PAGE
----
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University of Mississippi

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New Course Brings a Deeper Look into War

Posted on: May 10th, 2021 by erabadie

Two professors join forces to co-teach class rooted in literature and veterans’ reintegration into society

Is war an aberration or an integral part of the human experience?

That question lies at the center of LIBA 305: Humanities and the Experience of War, a new class that debuted this spring at the University of Mississippi.

Molly Pasco-Pranger, professor and chair of the UM Department of Classics, and Andrew Newby, assistant director of veteran and military services, co-taught the course this spring.

“We wanted to examine the different problems that arise upon the homecoming and reintegration of soldiers into society, examining the perspectives of both soldiers and civilians,” Pasco-Pranger said.

Newby, a Marine veteran, and Pasco-Pranger began collaborating on a joint vision to unify student veterans and nonveterans on the Ole Miss campus. Their class is the first to put the imprimatur of the university’s Office of Veteran and Military Services on a course in the liberal arts curriculum.

The key texts for the course are nearly three millennia apart but similarly themed: Homer’s ancient Greek epic poem “The Odyssey” and a graphic novel, “The White Donkey,” by Maximilian Uriarte, an American artist and writer who served in the U.S. Marine Corps.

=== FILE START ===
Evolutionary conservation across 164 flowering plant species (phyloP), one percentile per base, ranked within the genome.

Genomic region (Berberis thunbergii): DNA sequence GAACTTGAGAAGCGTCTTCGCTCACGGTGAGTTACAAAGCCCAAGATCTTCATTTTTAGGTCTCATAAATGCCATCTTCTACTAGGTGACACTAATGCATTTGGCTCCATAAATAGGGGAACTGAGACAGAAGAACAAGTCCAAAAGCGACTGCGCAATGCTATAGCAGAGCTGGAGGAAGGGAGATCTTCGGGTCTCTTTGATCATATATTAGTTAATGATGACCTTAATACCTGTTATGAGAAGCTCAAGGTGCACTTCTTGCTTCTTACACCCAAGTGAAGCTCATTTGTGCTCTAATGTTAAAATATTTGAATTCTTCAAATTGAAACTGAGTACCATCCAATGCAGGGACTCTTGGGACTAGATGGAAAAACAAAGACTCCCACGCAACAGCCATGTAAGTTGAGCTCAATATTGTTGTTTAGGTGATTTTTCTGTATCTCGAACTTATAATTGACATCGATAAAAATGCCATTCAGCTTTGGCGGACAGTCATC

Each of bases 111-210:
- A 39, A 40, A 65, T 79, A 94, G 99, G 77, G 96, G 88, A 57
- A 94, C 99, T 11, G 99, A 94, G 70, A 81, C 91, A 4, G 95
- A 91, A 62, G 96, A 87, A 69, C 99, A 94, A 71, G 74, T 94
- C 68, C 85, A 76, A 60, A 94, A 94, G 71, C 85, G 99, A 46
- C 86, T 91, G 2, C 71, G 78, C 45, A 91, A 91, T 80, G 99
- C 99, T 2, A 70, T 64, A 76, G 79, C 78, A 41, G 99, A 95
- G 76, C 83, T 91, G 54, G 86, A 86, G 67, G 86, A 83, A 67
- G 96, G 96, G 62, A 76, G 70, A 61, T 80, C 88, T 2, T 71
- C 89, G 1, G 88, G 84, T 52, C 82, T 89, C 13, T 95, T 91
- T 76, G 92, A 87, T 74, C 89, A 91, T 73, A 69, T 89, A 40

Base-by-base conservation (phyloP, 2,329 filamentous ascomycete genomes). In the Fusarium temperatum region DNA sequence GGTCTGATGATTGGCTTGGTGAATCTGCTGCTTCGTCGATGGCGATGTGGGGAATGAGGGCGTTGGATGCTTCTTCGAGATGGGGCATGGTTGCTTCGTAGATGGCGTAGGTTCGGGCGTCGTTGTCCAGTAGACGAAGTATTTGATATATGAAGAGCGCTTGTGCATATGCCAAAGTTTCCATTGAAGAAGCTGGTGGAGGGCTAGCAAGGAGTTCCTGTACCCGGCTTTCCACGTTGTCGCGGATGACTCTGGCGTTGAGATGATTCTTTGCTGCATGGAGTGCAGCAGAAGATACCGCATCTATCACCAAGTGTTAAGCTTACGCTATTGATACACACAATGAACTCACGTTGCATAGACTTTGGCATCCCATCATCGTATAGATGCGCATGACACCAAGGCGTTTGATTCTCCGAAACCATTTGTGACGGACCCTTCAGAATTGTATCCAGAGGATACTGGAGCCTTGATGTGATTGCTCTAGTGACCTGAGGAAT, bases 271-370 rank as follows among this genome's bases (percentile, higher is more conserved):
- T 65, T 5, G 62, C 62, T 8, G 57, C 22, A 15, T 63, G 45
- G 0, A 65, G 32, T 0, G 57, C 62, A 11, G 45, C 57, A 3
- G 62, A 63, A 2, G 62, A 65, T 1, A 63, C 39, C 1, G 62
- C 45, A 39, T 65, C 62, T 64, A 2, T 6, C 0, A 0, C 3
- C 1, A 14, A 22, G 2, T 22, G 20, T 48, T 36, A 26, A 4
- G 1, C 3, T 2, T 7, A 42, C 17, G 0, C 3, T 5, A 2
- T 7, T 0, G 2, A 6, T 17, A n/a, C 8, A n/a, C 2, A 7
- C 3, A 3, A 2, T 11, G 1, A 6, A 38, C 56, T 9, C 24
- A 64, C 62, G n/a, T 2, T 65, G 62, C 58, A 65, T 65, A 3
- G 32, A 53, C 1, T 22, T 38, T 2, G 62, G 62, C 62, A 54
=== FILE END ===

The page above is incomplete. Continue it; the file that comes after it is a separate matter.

While “The Odyssey” tells the story of Greek hero Odysseus and his 10-year struggle to return to his home kingdom following the Trojan War, “The White Donkey” portrays the experience of a Marine in the Iraq War and the frustrations of returning home to civilian life.

“We are looking at the ever-changing, never-changing aspects of war and conflict,” Newby said. “To explore how a text from 700 B.C., when “The Odyssey” was written, describes the same things as when a veteran in 2020 is trying to come home but doesn’t come home all the way.”

Although COVID-19 curtailed the community outreach initially planned for the course, the class lived up to expectations, Pasco-Pranger said.

“Our students have been brave and generous in sharing their experiences and listening to one another and to the voices of authors ancient and contemporary,” she said. “We’ve had frank and powerful conversations about the ways war shapes and transforms human lives, both for veterans and for their families.

“My wish for this course is that it creates a relationship between the students, the community and the Office of Veteran and Military Services, so that these conversations around the experience of war can continue to take place.”

Classics Class Explores ‘Who Owns The Past?’

Posted on: May 18th, 2015 by erabadie

Professor Hilary Becker and students visit to the Metropolitan Museum of Art, Christie’s and other antiquities sites over spring break.

MARCH 27, 2015  | BY MICHAEL NEWSOM

classics class studying antiquities took an educational trip to New York over spring break.

Hilary Becker’s classics class studied antiquities in New York during spring break.

A University of Mississippi class focusing on “Who Owns the Past?: Ethics in Archaeology” recently traveled to New York to learn about the financial, legal and political considerations in the ongoing international battle to properly preserve ancient artifacts.